Thursday, 31 May 2012
You can't get away from it
The person in this photograph was called John Brown. That's his real name, it's not made up - a slightly less obvious invention than "John Smith". He was a shepherd who lived near Stamford in Lincolnshire in the nineteenth century. Every market day he would ride his pony and trap into town and, in the course of the day meet friends and share a drink with them. He had lots of friends. Come the evening he would climb up onto his trap. The horse would feel the thud as he collapsed onto the seat and take that as its cue to carry John home. Clever horse. One evening the horse felt the usual thud and set off as usual. Sadly, this time John Brown had missed his footing and fell from the trap. The thud the horse felt was John hitting the ground. What injuries he sustained from the fall we do not know. The pony and trap running him over proved fatal. I know the details, as they were recorded in the Stamford Mercury, the local paper (and Britain's oldest newspaper).
The person in this picture was called John Brown. That's his real name, it's not made up - a slightly less obvious invention than "John Smith". He was a shepherd who lived in Perthshire, in Scotland in the eighteenth century. Orphaned by the age of twelve, he had had only one months schooling, and had to take work with an elderly friend of his parents. The local Minister had spotted John's aptitude to learn though. He taught John to read and write Latin. Hearing that the University bookshop at St Andrews had Greek New Testaments, and desiring one, John persuaded a friend to keep an eye on the sheep whilst he walked the twenty-six miles there, bare foot. By all accounts the bookseller did not take kindly to this urchin reading his precious books that were meant for better hands, but was stopped from telling John to leave by the Professor of Greek who came into the shop in the nick of time. The Professor told John that if he could read a page from the Greek New Testament he was holding then he would carry it home with him at the academics expense. Several hours later John was back on duty with his sheep and a new book to read, in Greek. Several years later he could read twelve languages and was himself a Professor of Divinity. He wrote books which remained best sellers right through into the Twentieth century. I know the details, as they were recorded in the Encyclopaedia Britannica (No longer to be available in paper format, by the way. I wonder in sales people will now come to the door touting CD's for your computer instead. It won't look so impressive on the shelf. When a vicar friend was doing his PhD he had a complete set of "The Early Church Fathers" on his study shelves, a lengthy and imposing collection. I pointed out that he could get the whole lot on a CD for a fraction of the price. His response was, "Oh yes, but that wouldn't intimidate the parishioners nearly so much!").
Okay, so two people, sharing the same name and an occupation, but not much else. What do they have in common. Well, the first is my great-great-grandfather, and the second is his great-great-grandfather. Apparently there were a lot of "John Brown"'s in the family, some highly successful in life, others not.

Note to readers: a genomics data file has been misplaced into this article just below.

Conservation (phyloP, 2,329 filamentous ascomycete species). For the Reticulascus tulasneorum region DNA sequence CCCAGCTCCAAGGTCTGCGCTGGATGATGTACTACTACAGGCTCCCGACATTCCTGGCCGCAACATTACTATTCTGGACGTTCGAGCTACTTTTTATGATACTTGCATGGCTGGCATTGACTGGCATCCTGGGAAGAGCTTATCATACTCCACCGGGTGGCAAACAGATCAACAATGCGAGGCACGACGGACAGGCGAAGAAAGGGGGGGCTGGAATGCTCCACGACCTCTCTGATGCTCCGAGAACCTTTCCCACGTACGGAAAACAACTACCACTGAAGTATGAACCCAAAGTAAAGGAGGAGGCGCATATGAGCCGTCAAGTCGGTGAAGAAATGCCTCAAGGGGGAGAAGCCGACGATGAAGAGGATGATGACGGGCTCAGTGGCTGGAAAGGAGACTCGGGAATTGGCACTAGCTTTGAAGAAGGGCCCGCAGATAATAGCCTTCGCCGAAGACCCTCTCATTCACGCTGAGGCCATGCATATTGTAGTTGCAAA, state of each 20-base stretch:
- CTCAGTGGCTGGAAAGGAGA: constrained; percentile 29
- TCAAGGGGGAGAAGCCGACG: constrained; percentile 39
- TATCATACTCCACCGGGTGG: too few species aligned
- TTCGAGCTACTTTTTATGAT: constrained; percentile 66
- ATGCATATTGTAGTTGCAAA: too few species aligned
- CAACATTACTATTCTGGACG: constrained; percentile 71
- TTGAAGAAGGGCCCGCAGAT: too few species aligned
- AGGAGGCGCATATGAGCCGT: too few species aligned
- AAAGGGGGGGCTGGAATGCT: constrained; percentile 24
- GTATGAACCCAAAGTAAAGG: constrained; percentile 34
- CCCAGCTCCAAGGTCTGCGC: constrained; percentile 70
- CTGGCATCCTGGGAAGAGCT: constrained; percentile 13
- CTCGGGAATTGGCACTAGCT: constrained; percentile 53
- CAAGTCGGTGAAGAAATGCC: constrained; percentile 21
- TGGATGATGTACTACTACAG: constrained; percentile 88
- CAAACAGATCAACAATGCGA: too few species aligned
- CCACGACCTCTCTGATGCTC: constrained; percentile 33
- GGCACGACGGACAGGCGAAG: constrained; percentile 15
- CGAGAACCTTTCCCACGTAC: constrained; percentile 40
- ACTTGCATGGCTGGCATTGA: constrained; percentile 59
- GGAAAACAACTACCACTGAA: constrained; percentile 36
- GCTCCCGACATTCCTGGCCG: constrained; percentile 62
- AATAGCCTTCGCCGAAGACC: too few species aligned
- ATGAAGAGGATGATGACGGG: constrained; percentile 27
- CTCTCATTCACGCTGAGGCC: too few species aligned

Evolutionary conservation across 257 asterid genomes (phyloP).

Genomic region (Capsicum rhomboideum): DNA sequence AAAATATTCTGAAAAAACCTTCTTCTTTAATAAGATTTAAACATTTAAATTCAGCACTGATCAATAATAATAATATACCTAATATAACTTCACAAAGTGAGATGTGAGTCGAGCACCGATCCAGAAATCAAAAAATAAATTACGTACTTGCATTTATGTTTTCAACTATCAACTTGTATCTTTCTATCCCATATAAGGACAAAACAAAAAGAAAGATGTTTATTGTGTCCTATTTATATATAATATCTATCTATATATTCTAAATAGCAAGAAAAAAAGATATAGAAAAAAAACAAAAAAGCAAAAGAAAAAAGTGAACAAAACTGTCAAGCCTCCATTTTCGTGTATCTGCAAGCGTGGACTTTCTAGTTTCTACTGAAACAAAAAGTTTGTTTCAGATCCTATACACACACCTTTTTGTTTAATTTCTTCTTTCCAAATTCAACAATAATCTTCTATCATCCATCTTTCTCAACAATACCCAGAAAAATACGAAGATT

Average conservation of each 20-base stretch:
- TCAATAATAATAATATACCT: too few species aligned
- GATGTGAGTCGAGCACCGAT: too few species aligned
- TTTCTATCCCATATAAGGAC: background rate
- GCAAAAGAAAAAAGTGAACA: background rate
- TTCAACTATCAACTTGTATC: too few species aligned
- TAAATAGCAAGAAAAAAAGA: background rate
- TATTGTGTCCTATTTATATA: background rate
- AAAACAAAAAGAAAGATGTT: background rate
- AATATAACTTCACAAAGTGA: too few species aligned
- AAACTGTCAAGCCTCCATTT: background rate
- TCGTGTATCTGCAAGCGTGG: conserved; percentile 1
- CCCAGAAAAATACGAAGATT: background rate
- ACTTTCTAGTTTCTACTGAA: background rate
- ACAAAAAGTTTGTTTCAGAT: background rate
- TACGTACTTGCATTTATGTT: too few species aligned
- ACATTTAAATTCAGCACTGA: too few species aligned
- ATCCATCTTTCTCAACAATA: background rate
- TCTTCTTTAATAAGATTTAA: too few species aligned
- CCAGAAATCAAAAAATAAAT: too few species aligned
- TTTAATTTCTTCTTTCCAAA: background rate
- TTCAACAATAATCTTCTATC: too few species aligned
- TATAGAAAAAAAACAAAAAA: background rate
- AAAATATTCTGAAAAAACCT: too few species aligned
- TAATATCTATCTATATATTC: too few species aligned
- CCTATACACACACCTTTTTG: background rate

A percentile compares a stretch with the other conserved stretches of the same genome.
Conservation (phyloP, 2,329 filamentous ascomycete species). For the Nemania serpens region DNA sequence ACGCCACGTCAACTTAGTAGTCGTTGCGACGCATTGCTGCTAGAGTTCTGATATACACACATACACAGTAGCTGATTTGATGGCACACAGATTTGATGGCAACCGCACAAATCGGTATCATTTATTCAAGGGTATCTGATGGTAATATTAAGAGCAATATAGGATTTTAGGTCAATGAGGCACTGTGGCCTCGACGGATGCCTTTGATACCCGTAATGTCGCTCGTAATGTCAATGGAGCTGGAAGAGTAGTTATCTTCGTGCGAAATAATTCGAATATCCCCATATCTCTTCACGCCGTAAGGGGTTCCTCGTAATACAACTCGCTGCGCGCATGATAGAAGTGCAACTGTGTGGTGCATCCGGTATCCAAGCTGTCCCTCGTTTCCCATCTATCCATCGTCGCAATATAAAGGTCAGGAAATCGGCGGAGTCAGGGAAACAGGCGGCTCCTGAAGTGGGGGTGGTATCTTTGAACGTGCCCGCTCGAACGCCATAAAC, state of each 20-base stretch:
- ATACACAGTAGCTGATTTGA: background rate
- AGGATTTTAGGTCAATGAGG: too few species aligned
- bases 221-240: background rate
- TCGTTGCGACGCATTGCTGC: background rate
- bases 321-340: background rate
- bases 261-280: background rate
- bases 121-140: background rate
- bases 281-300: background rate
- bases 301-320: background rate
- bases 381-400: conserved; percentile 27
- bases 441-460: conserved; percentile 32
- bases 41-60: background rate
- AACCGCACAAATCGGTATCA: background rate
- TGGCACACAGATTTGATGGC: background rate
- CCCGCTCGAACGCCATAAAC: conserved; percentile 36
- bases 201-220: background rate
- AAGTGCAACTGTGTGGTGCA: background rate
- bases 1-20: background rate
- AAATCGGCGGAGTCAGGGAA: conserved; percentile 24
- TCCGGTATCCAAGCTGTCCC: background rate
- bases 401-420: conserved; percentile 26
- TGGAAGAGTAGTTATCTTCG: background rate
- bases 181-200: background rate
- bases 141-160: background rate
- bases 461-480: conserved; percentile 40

We don't choose who our parents are, but we live with who they are throughout our lives. Not only is our inheritance genetic, it is also social: If they were socially advantaged we benefit from that advantage; if not, likewise. There's been a lot in the news recently about the rapid decline in social mobility; young people growing up today are more likely to remain in the same socio-economic group as their parents than in previous generations. Inheritance seemed to matter a great deal to the Gospel writers too. Both Matthew and Luke recorded (differing) genealogies for Jesus (breaking a few genealogical traditions along the way, but that's for another time), so it clearly mattered who he was descended from.
It all raises the question of how much we are free to be ourselves. If we are constrained by genetics and social inheritance, how much space is left for free will? Certainly, personal freedom is a big issue for many today. But, in what way are we free? Certainly Jesus did not seem to feel constrained by family ties and responsibilities. My apologies the the Mothers Union and others who, rightly, support the existence of the family unit, but this didn't seem a big issue to Jesus. Instead, he spoke of a new family, united by the bond of faith and trust in him. When a bystander declared that his mother was "blessed", his response was, "blessed rather are those who hear the word of God and obey it." (Luke 11:28).
At its best the Christian Church is a place that includes all comers, the great and the ruddy awful, and that liberates them to be all that they can be, not through personal independence but through mutual dependence. Maybe that is why the Church has often been at the forefront of education and political liberation as it seeks to follow its brother Jesus wherever he may call it. Sadly, that same church has too often been the agent of inertia and entrenchment. So how do we know when to move and when to make a stand? Well, may I suggest we look at the kinds of people advocating each option: Those whose faith leads them to community, inclusion and mutual growth, there, I think, Christ's way may be found.
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